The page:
The inherent weakness in both of the parties' arguments is that they focus exclusively on the specific words and phrases in NRS 439.365 that they contend support their interpretations of the statute. It is well settled that, in interpreting a statute, this court must examine the statute as a whole. See Southern Nev. Homebuilders, 121 Nev. at 449, 117 P.3d at 173. But when NRS 439.365 is read in its entirety, the parties' respective arguments highlight a discrepancy in the statute between the final sentence of subsection 1, where the mandatory language implies that a county has no control over a health district's budget, and the first sentence of subsection 2, which appears to provide the county with the authority to fix the health district's budget, up to the statutory maximum. Thus, when the statute is read as a whole, both the interpretation offered by Clark County—that NRS 439.365 gives it discretionary authority over SNHD's budget—and that offered by SNHD—that the county has no such authority and must approve the budget as submitted, so long as it does not exceed the statutory maximum—can be deemed reasonable. As a result, like the district court, we conclude that NRS 439.365 is ambiguous, see In re Candelaria. 126 Nev. at ––––, 245 P.3d at 520 (providing that statutory language is ambiguous when it is capable of more than one reasonable interpretation), and thus, we turn to the legislative history to determine the statute's proper construction.4 Leyen, 123 Nev. at 404, 168 P.3d at 716.
In the underlying proceeding, once the district court determined that NRS 439.365 was ambiguous, it looked to the statute's legislative history and concluded that the legislative history demonstrated that “the Legislature intended to provide SNHD with a direct source of funding,” and thus, the district court adopted SNHD's interpretation of this statute.5 Indeed, NRS 439.365's legislative history overwhelmingly demonstrates that the purpose behind the statute was to provide health districts with a direct funding source and to limit county authority over their budgets.
During the Legislature's consideration of Assembly Bill 380, the bill that ultimately resulted in, among other statutes, NRS 439.365, one proponent of the bill, Dan Musgrove, the Director of Intergovernmental Relations for the Office of the County Manager, Clark County, Nevada, testified:
Our amendment does two things, and this was on our discussions with [Assemblyman] Parks as to what he envisioned and what we thought would be the best thing for [SNHD] going forward, in terms of an established funding source. The first thing is to go ahead and allow for them to have a tax levy not to exceed $3.25 per $100 of taxable property.
Now, that is simply shifting of an existing countywide rate so that there isn't any increase at all, in terms of the countywide rate. It's simply a redistribution of existing funds that would go directly to [iSNHD] ․
Hearing on A.B. 380 Before the Assembly Comm. on Health and Human Services, 73d Leg. (Nev., April 6, 2005) (statement of Dan Musgrove, Director of Intergovernmental Relations, Office of the County Manager, Clark County) (emphases added). Mr. Musgrove further explained that the bill provided “a designated funding stream to allow [SNHD] some long-term planning,” because SNHD “really had no way of knowing whether the County Commission was going to provide them the funding from year to year, and this would give them a designated funding source.” Id. At the bill's next legislative hearing before the Assembly Committee on Health and Human Services, the proposed bill was summarized by the Legislative Counsel Bureau as containing “a guaranteed revenue source for the funding of a health district through a property tax levy.” Hearing on A.B. 380 Before the Assembly Comm. on Health and Human Services, 73d Leg. (Nev., April 13, 2005) (statement of Barbara Dimmitt, Committee Policy Analyst, Legislative Counsel Bureau). Legislative Committee Chairwoman Sheila Leslie, along similar lines, commented that:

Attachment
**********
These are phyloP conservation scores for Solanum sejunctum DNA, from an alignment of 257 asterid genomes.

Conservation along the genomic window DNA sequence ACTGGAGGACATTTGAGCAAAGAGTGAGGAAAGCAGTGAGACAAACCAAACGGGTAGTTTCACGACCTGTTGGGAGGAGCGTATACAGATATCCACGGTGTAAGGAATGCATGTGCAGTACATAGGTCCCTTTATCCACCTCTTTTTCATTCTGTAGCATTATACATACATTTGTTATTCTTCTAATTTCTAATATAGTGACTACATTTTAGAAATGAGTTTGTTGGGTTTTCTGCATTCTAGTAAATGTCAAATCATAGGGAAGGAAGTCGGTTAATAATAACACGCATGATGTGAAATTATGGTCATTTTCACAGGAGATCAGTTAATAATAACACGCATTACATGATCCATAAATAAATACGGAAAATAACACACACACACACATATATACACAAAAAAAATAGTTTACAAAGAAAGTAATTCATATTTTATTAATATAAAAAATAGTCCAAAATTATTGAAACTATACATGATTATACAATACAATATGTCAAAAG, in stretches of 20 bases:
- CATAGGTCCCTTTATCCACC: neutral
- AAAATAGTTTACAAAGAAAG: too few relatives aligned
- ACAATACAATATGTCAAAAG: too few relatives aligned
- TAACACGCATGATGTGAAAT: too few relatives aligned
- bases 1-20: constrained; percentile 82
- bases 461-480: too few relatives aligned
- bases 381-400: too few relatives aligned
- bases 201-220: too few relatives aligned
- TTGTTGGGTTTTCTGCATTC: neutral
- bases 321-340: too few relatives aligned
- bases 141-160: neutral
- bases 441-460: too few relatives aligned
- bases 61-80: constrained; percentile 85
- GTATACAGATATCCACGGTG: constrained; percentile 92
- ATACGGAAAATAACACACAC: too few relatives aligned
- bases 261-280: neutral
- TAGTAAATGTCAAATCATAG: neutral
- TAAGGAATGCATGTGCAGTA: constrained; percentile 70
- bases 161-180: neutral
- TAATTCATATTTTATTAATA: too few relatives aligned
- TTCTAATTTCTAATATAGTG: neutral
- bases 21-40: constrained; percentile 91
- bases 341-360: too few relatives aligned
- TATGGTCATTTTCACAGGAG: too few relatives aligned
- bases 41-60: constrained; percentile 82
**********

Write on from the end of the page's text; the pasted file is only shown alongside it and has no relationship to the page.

As I understand it, the advantage to this is for [SNHD], and it provides them a dedicated funding stream. Before this proposed bill, they have to come in and ask the county commission every year, and depending on how the commissioners feel about the department, their budget might go up or down.
Id. (statement of Shelia Leslie, Chairwoman, Committee on Health and Human Services). This testimony demonstrates that, in enacting this bill, the Legislature intended to create a system that provided health districts with a revenue stream free from county interference. In light of this legislative history, we conclude, as the district court did, that NRS 439.365 requires a county to adopt the budget submitted by a health district, without modification, so long as the amount requested does not exceed the 3.5 cents per $100 cap set forth in NRS 439.365(2).
Propriety of writ relief
After adopting its interpretation of NRS 439.365, the district court concluded that extraordinary relief was warranted, and as such, it granted SNHD's petition for a writ of mandamus and a writ of prohibition. The district court's issuance of a writ of prohibition is problematic, however; accordingly, we now turn to the propriety of the district court's grant of SNHD's requests for writ relief.
A writ of mandamus is available “to compel the performance of an act which the law especially enjoins as a duty resulting from an office, trust or station,” NRS 34.160, or “to control an arbitrary or capricious exercise of discretion.” Berrum v. Otto, 127 Nev. ––––, ––––, 255 P.3d 1269, 1272 (2011) (internal quotations omitted). A writ of prohibition may issue to arrest the proceedings of any tribunal, corporation, board, or person exercising judicial functions, when such proceedings are in excess of the jurisdiction of such tribunal, corporation, board, or person. NRS 34.320. Both mandamus and prohibition are available only when the petitioner has no plain, speedy, or adequate remedy at law. NRS 34.170 (mandamus); 34.330 (prohibition). This court reviews a district court's grant or denial of a writ petition under an abuse of discretion standard. DR Partners v. Bd. of County Comm'rs, 116 Nev. 616, 621, 6 P.3d 465, 468 (2000). Related statutory and legal issues, however, are reviewed de novo. Berrum, 127 Nev. at ––––, 255 P.3d at 1272.